'Frasier' sets Emmy record on TV night to remember
Web posted on: Sunday, September 13, 1998 11:26:36 PM
LOS ANGELES (CNN) -- "Frasier" set an Emmy record on Sunday night, becoming the first to take top honors for an outstanding comedy series five years in a row.
"This is a historical event for comedy so I'm very pleased that we've won five in a row," said the series' lead actor, Kelsey Grammer, who also won a best actor Emmy for "Frasier."
Pointing to the cast assembled on the stage, Grammar added, "I think this is the best bunch of people that ever lived." Costar David Hyde Pierce was also honored with an Emmy for best supporting actor for the show.
Pierce had faced competition including "NewsRadio"'s Phil Hartman, who was killed this past summer.
Pierce was a gracious winner, and had a special message for his fellow nominees. "I just want to congratulate you on some of the greatest performances on some of the greatest shows on TV in history," he said.
Hunt adds new award to trophy shelf
Helen Hunt continued her award-winning year by taking home an Emmy for best actress in a comedy series. Hunt's third Emmy for her role in "Mad About You," followed on the heels of her Academy Award-winning performance in the big-screen movie "As Good As It Gets."
Meanwhile, ABC's "The Practice" upstaged the competition on Sunday night, winning an Emmy for outstanding drama series in its first season on the air. "The Practice" beat out heavy hitters "ER," "Law & Order," "NYPD Blue" and "The X-Files."
Andre Braugher took home an Emmy for best actor in a drama series for his role in "Homicide: Life on the Street," and Christine Lahti won best actress in a drama series for "Chicago Hope."
Gary Sinise took home an award for outstanding lead actor in a movie or miniseries for playing the title character in "George Wallace."The TNT movie also took home two other major-category awards: Outstanding directing for a miniseries or movie, and outstanding supporting actress in movie or miniseries were both awarded to "George Wallace," with John Frankenheimer (directing) and Mare Winningham (supporting actress) taking home the Emmys.
Ellen Barkin won outstanding lead actress in a miniseries or movie for her work in ABC's "Before Women Had Wings."
ABC's "NYPD Blue" has also picked up three awards in major categories. Director Paris Barclay won an Emmy for outstanding directing for the drama series. The vote in this category was a tie, with Mark Tinker also winning for his direction on the pilot of "Brooklyn South."
Gordon Clapp of "NYPD Blue" won for outstanding supporting actor.
"Someone just asked me what my favorite television moment was, and I think it just changed," Clapp said upon accepting the award.
"NYPD Blue" also won for outstanding writing in a drama series.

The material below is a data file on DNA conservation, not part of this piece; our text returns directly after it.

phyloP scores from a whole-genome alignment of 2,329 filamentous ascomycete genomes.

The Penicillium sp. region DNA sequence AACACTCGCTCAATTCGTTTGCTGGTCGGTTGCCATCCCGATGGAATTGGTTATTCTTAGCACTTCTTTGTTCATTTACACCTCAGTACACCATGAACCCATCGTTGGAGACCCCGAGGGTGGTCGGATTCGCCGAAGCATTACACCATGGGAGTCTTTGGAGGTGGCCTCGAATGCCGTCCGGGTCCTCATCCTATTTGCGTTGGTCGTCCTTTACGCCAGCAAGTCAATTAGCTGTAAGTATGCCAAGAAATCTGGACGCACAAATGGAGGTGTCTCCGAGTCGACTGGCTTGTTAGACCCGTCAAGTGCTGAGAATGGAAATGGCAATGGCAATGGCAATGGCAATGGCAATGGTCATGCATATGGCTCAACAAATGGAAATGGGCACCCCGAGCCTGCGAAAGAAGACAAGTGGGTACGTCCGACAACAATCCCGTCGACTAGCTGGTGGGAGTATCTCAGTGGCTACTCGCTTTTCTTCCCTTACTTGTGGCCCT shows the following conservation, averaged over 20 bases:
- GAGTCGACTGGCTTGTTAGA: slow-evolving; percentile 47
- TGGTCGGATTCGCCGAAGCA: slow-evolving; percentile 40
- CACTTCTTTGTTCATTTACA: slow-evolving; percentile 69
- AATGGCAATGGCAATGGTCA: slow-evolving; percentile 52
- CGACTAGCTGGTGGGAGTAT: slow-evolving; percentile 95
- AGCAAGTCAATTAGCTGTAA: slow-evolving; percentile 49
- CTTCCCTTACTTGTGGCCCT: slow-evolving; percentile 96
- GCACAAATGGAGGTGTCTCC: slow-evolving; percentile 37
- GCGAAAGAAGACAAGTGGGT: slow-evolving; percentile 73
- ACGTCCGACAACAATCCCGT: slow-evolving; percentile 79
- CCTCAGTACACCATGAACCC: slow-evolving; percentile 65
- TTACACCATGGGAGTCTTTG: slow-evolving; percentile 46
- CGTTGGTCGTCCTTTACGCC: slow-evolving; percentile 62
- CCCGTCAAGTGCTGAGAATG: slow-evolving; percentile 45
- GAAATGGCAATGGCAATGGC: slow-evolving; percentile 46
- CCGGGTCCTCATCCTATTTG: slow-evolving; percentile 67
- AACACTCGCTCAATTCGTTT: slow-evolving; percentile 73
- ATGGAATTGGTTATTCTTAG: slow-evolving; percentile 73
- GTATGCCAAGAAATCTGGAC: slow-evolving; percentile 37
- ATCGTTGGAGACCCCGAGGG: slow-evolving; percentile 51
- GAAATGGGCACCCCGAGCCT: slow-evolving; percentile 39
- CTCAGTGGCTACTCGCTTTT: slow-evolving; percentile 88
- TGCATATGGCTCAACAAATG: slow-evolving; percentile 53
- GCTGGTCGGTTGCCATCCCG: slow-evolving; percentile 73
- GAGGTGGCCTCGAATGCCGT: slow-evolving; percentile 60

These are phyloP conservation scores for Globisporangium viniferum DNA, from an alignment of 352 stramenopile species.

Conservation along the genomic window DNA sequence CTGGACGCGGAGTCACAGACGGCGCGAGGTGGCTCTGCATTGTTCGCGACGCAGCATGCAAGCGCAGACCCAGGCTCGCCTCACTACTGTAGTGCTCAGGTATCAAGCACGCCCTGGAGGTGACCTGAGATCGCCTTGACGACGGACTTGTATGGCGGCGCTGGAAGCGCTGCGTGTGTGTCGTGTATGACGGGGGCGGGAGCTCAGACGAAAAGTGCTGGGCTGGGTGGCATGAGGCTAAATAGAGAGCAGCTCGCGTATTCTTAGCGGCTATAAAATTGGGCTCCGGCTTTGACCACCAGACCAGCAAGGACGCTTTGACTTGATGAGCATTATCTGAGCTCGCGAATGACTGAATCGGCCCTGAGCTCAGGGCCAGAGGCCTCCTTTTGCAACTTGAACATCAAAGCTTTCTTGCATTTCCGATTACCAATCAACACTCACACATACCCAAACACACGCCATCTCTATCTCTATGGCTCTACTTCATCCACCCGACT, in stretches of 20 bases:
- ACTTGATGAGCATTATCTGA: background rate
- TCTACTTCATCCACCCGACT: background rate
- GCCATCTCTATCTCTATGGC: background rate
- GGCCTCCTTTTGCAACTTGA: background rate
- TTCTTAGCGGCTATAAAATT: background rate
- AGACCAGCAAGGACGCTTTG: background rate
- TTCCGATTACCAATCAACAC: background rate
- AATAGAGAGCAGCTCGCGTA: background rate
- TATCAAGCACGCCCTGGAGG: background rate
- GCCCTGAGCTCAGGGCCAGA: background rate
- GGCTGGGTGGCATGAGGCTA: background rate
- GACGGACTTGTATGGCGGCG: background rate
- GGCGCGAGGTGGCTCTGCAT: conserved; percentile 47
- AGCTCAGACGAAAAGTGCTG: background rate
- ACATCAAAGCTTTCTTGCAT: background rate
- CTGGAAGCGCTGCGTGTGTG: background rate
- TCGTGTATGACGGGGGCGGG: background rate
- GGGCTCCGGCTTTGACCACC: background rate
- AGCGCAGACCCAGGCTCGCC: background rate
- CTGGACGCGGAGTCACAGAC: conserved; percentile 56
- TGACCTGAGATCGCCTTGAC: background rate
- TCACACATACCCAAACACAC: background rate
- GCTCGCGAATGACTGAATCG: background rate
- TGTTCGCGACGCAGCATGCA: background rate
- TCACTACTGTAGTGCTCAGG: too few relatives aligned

The 12-part series "From the Earth to the Moon," which had the most Emmy nominations of any entrant with 17, won for best miniseries -- a category that suffered through some pre-show controversy, as the networks complained that the Tom Hanks-led HBO docudrama about the NASA moonshots in the late 1960s and early 1970s had too large a budget and too many parts to be eligible for the miniseries category.
Meanwhile, HBO's "The Larry Sanders Show" picked up two big awards. Garry Shandling, the show's creator, and Peter Tolan took home an Emmy for outstanding writing for a comedy series. And Todd Holland took home television's top prize for outstanding director of a comedy series.
NBC comedies also winners
The first award of this year's Emmy Awards went to Lisa Kudrow of "Friends," who took home her first Emmy for outstanding supporting actress in a comedy series. It was Kudrow's third nomination.
"The Late Show With David Letterman" won its first Emmy for outstanding variety series.
Camryn Manheim of ABC's "The Practice" scored a victory in the category of outstanding supporting actress in a drama series. It was her first Emmy nomination, and she was bursting with excitement.
"This is amazing!" she shouted. "I brought my autograph book, I hope you all will sign it, especially the four women in my category. This is for all the fat girls!"
George C. Scott won the award for outstanding supporting actor in a miniseries or movie for his role in "12 Angry Men," the Showtime remake of the classic.
Kario Salem took home the Emmy for outstanding writing for a miniseries or a movie. He penned HBO's "Don King: Only in America," which itself won an Emmy for outstanding made-for-TV movie.
A look back at TV history
Meanwhile, the biggest night on television celebrated its 50th year on Sunday with a ceremony propelled by nostalgia and star power.
The awards got underway before a star-studded Shrine Auditorium, and the show was headed to a four-hour celebration of the highlights of television history, with clips being shown from Emmys and TV shows past.
The pre-show, hosted by Bob Costas, set the tone for the show that will take a look back at 50 years of television.
For instance, the first standing ovation of the night went to a triumvirate of comedy television pioneers -- Milton Berle, Bob Hope, and Sid Caesar. A stage curtain opened to reveal the three, to heavy applause from the crowd. Hope, whose health has declined in recent years, sat in a director's chair.
The show also featured the top 10 television milestones, as chosen by a panel of television critics. Several celebrities recalled their favorite television memories.
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